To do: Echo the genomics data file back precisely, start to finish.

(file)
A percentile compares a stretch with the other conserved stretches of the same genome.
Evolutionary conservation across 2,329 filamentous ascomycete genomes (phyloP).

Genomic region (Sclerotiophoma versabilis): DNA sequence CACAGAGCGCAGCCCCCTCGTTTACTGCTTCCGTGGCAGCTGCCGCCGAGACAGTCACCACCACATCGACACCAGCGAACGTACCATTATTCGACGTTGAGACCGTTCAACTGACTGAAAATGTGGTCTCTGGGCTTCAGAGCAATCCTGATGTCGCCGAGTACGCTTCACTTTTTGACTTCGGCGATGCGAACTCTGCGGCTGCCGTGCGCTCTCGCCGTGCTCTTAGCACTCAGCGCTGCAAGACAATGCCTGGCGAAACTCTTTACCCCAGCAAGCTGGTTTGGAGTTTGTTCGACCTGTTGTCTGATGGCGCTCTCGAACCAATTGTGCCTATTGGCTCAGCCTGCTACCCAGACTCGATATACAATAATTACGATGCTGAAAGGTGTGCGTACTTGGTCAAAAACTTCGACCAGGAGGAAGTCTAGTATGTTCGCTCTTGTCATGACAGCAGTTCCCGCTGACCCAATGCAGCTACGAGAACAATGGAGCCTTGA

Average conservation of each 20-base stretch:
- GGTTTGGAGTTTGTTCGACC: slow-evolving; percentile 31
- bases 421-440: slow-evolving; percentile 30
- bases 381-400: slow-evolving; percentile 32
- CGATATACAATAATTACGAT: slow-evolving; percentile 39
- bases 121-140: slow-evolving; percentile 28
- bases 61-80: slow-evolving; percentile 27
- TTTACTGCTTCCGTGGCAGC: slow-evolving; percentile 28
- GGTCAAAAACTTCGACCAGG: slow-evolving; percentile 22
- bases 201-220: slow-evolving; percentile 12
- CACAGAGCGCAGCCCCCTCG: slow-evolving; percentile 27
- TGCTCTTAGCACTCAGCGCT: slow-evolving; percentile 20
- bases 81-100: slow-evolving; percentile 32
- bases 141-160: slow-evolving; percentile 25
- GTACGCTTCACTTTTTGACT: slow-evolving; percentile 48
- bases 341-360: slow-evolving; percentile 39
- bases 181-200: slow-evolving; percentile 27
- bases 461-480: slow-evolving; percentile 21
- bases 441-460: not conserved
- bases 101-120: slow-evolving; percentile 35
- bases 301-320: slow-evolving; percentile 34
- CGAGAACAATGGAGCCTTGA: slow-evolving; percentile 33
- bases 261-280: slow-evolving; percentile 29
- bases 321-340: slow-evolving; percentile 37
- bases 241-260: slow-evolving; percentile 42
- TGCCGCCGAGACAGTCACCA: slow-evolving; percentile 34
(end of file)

A percentile compares a stretch with the other conserved stretches of the same genome.
Evolutionary conservation across 2,329 filamentous ascomycete genomes (phyloP).

Genomic region (Sclerotiophoma versabilis): DNA sequence CACAGAGCGCAGCCCCCTCGTTTACTGCTTCCGTGGCAGCTGCCGCCGAGACAGTCACCACCACATCGACACCAGCGAACGTACCATTATTCGACGTTGAGACCGTTCAACTGACTGAAAATGTGGTCTCTGGGCTTCAGAGCAATCCTGATGTCGCCGAGTACGCTTCACTTTTTGACTTCGGCGATGCGAACTCTGCGGCTGCCGTGCGCTCTCGCCGTGCTCTTAGCACTCAGCGCTGCAAGACAATGCCTGGCGAAACTCTTTACCCCAGCAAGCTGGTTTGGAGTTTGTTCGACCTGTTGTCTGATGGCGCTCTCGAACCAATTGTGCCTATTGGCTCAGCCTGCTACCCAGACTCGATATACAATAATTACGATGCTGAAAGGTGTGCGTACTTGGTCAAAAACTTCGACCAGGAGGAAGTCTAGTATGTTCGCTCTTGTCATGACAGCAGTTCCCGCTGACCCAATGCAGCTACGAGAACAATGGAGCCTTGA

Average conservation of each 20-base stretch:
- GGTTTGGAGTTTGTTCGACC: slow-evolving; percentile 31
- bases 421-440: slow-evolving; percentile 30
- bases 381-400: slow-evolving; percentile 32
- CGATATACAATAATTACGAT: slow-evolving; percentile 39
- bases 121-140: slow-evolving; percentile 28
- bases 61-80: slow-evolving; percentile 27
- TTTACTGCTTCCGTGGCAGC: slow-evolving; percentile 28
- GGTCAAAAACTTCGACCAGG: slow-evolving; percentile 22
- bases 201-220: slow-evolving; percentile 12
- CACAGAGCGCAGCCCCCTCG: slow-evolving; percentile 27
- TGCTCTTAGCACTCAGCGCT: slow-evolving; percentile 20
- bases 81-100: slow-evolving; percentile 32
- bases 141-160: slow-evolving; percentile 25
- GTACGCTTCACTTTTTGACT: slow-evolving; percentile 48
- bases 341-360: slow-evolving; percentile 39
- bases 181-200: slow-evolving; percentile 27
- bases 461-480: slow-evolving; percentile 21
- bases 441-460: not conserved
- bases 101-120: slow-evolving; percentile 35
- bases 301-320: slow-evolving; percentile 34
- CGAGAACAATGGAGCCTTGA: slow-evolving; percentile 33
- bases 261-280: slow-evolving; percentile 29
- bases 321-340: slow-evolving; percentile 37
- bases 241-260: slow-evolving; percentile 42
- TGCCGCCGAGACAGTCACCA: slow-evolving; percentile 34